a french garden

Reflections on nature in a garden in France


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A week of hard work

Before fire

It’s been a week of hard work in the garden.

Bonfire

We have at last been able to burn the branches torn down from the trees during the storm on 26 July this year.  We need to get authorisation from the Mairie (our local authority) to burn the branches in the garden so we were all set for this Friday.

Fire from side

Of course, all the larger wood was cut up and we first brought it up in barrow loads for storing.  A huge pile of small branches had been left on the grass and even more was distributed under the trees.

Near end of fire

All it needs now is a cut with the mower and I will be very happy to forget about the mound of branches at the bottom of the garden.  I did notice it was the favourite haunt of a wren who used to fly out of it when I passed by.

Wren in arriere cuisine

I don’t know if it is the same one that paid us a visit.

wren in arriere cuisine 2

She came into the utility room.

wren on door

I can’t say I blame her as it was a very cold day.

wren on doorstep

She did no seem in the least perturbed by her visit to the house but I do not know why she was picking up dried leaves to fly off with.  It is not nesting time unless they make a place to roost when it is cold.

Ring dove in Kaki

Our resident ring dove is keeping watch over the Kaki fruit as they ripen.  There is not much fruit this year, perhaps due to the late spring.  It looks as if it is going to be a race between us and the dove to see who’s going to be the first to get them when they are ripe.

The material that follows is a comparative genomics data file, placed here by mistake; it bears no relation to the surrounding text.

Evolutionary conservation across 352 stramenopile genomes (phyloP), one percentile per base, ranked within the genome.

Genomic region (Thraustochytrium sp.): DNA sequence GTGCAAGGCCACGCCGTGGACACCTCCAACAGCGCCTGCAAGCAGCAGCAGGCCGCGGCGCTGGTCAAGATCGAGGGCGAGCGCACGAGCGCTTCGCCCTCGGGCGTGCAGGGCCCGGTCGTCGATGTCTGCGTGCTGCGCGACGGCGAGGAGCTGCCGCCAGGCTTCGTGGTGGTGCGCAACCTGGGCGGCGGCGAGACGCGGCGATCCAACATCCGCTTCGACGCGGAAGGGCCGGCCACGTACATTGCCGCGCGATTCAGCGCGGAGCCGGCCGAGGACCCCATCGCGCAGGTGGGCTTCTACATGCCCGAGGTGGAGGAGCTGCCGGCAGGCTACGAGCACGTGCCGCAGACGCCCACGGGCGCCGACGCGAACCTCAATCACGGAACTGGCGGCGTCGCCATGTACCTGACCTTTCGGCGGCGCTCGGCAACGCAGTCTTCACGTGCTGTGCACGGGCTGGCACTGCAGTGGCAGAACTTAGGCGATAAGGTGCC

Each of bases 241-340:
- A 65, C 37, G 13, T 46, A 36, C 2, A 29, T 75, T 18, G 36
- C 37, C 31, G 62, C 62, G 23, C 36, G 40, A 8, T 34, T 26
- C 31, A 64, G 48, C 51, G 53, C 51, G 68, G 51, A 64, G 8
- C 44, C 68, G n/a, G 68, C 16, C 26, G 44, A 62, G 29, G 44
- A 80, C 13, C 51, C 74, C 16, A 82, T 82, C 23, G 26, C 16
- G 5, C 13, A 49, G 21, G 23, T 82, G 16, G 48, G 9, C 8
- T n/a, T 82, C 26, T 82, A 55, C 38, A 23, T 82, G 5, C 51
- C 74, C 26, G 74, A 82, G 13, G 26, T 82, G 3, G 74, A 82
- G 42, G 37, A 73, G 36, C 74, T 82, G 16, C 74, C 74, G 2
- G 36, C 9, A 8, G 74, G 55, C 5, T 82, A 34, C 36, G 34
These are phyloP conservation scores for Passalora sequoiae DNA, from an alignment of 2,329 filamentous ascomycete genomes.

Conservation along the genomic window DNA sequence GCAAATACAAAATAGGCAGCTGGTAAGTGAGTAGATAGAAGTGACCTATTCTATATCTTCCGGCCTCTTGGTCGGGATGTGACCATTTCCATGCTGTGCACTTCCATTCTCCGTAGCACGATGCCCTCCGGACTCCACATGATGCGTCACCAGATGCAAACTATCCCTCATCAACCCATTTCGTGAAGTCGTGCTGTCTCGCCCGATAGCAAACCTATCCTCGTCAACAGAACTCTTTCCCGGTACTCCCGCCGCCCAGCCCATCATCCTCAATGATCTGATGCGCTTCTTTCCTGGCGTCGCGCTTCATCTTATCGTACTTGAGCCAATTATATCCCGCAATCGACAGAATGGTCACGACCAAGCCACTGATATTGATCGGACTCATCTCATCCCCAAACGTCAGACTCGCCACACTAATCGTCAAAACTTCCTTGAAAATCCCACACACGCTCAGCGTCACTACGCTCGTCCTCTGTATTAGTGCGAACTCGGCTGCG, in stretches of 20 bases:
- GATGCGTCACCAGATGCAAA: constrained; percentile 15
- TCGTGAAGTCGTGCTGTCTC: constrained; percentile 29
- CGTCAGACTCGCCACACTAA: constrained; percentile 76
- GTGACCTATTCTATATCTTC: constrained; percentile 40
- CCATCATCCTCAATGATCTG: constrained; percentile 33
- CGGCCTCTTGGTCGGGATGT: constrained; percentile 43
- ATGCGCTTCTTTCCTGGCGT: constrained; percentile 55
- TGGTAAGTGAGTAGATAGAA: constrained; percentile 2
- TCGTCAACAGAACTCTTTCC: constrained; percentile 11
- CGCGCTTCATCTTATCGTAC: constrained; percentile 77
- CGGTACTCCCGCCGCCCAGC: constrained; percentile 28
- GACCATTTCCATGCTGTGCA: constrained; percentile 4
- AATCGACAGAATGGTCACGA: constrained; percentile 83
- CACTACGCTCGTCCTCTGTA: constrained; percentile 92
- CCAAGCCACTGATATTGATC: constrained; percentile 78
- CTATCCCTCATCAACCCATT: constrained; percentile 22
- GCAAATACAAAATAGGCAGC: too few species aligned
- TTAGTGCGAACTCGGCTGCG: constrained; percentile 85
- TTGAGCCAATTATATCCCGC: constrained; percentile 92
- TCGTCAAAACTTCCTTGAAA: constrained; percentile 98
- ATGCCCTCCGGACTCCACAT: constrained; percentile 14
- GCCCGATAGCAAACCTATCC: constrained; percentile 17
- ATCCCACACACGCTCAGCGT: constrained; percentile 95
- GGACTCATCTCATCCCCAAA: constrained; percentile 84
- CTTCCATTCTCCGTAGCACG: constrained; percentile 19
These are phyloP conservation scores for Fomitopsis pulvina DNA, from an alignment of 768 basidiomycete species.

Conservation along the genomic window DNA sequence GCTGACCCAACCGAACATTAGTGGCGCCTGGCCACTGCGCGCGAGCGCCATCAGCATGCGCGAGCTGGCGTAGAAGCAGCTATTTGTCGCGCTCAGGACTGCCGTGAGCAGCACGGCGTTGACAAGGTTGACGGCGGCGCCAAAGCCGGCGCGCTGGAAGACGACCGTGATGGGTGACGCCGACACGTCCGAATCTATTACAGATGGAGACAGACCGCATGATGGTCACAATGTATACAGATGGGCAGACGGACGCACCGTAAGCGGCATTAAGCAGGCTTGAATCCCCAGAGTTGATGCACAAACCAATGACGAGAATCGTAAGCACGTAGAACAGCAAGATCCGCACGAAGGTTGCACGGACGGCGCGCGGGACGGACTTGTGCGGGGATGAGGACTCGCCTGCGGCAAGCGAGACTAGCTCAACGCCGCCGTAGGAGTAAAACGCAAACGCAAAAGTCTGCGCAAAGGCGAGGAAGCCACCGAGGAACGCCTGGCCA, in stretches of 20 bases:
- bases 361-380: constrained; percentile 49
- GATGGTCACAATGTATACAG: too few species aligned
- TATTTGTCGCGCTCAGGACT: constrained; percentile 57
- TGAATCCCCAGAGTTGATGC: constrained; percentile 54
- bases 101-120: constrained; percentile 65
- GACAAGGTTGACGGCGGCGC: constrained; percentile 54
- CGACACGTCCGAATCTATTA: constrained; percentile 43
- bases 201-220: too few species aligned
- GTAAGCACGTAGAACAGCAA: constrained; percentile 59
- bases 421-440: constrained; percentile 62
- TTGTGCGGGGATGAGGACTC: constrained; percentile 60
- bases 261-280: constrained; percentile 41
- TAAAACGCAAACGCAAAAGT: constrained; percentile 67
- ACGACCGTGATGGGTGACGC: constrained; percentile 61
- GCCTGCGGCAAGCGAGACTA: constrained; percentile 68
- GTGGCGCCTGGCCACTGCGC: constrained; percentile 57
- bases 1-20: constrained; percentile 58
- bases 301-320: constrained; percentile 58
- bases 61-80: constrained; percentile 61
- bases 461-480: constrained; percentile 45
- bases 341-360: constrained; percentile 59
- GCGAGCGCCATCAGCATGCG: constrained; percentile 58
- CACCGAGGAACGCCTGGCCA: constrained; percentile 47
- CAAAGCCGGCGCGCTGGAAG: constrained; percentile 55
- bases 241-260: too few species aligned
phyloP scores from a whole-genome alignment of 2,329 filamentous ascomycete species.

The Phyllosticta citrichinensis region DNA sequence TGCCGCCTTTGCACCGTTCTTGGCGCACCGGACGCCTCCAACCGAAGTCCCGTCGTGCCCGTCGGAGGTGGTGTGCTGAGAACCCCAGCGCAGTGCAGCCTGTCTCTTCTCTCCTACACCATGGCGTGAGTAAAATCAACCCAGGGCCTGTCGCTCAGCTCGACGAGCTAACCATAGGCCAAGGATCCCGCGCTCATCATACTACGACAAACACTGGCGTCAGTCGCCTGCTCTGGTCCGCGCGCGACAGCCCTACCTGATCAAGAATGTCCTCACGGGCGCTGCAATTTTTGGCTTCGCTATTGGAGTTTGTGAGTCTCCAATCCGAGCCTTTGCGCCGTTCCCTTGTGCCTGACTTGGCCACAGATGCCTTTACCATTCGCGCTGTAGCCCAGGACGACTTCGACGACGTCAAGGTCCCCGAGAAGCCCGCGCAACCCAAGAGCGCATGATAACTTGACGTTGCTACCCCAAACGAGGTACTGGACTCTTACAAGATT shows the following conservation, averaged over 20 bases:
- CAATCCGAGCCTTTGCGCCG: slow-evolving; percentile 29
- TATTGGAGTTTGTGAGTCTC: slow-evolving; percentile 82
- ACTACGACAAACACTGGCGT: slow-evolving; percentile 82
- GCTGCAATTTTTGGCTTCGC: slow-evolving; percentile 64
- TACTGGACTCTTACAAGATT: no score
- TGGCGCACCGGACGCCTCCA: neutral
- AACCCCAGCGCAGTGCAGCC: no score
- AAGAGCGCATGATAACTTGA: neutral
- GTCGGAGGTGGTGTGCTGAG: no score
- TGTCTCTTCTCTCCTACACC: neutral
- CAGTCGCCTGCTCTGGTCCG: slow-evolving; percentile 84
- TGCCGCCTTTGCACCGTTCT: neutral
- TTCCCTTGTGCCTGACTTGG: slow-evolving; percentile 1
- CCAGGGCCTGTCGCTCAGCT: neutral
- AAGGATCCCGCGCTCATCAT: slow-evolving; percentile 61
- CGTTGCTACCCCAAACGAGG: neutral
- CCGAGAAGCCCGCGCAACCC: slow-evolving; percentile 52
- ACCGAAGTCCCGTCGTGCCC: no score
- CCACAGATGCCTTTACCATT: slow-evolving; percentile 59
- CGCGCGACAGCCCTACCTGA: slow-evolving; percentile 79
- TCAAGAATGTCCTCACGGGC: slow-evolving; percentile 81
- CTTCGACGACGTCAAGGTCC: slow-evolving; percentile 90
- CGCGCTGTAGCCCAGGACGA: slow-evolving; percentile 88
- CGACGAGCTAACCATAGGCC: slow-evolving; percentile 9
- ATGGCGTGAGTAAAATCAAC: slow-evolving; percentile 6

There used to be a Forsythia beside the Kaki tree but this has been removed to allow more sun on the border for flowers.

Toadstools

As I cleared the border I lifted a stone from the stump of an old Hibiscus to reveal the little toadstools hidden underneath.  I was struck by the symmetry and force of their growth.

Tremella mesenterica

I noticed another fungus when I was gathering the wood at the bottom of the garden.  It is an attractively coloured fungus that I have seen before on the dead wood in the garden.  I think it may be Tremella mesenterica.

Cotoneaster berries

On a brighter note our cotoneasters are full of bright red berries and are doing their bit to brighten up the garden.  They seem to thrive here on minimal water and care.

Pear tree in ground

Crazed with our success at replanting our cherry tree last year, we decided to move a pear tree this week.  It has not thrived well in the front garden and its removal will give more light to the border behind it.

pear tree in barrow

Its roots were not too big and it was a one man job to get it into the barrow.  No need to get the car involved this time, which is just as well as it would have been difficult to manoeuvre it into the front garden.

Pear tree replanted

It looks much happier in the back garden.  It has not given us large crops of pears (Williams) but I valued it more for the beautiful blossom that it gives us every spring.

1-Pear & bee 2

Gosh!  That was a near thing, I nearly posted a blog without a picture of a bee!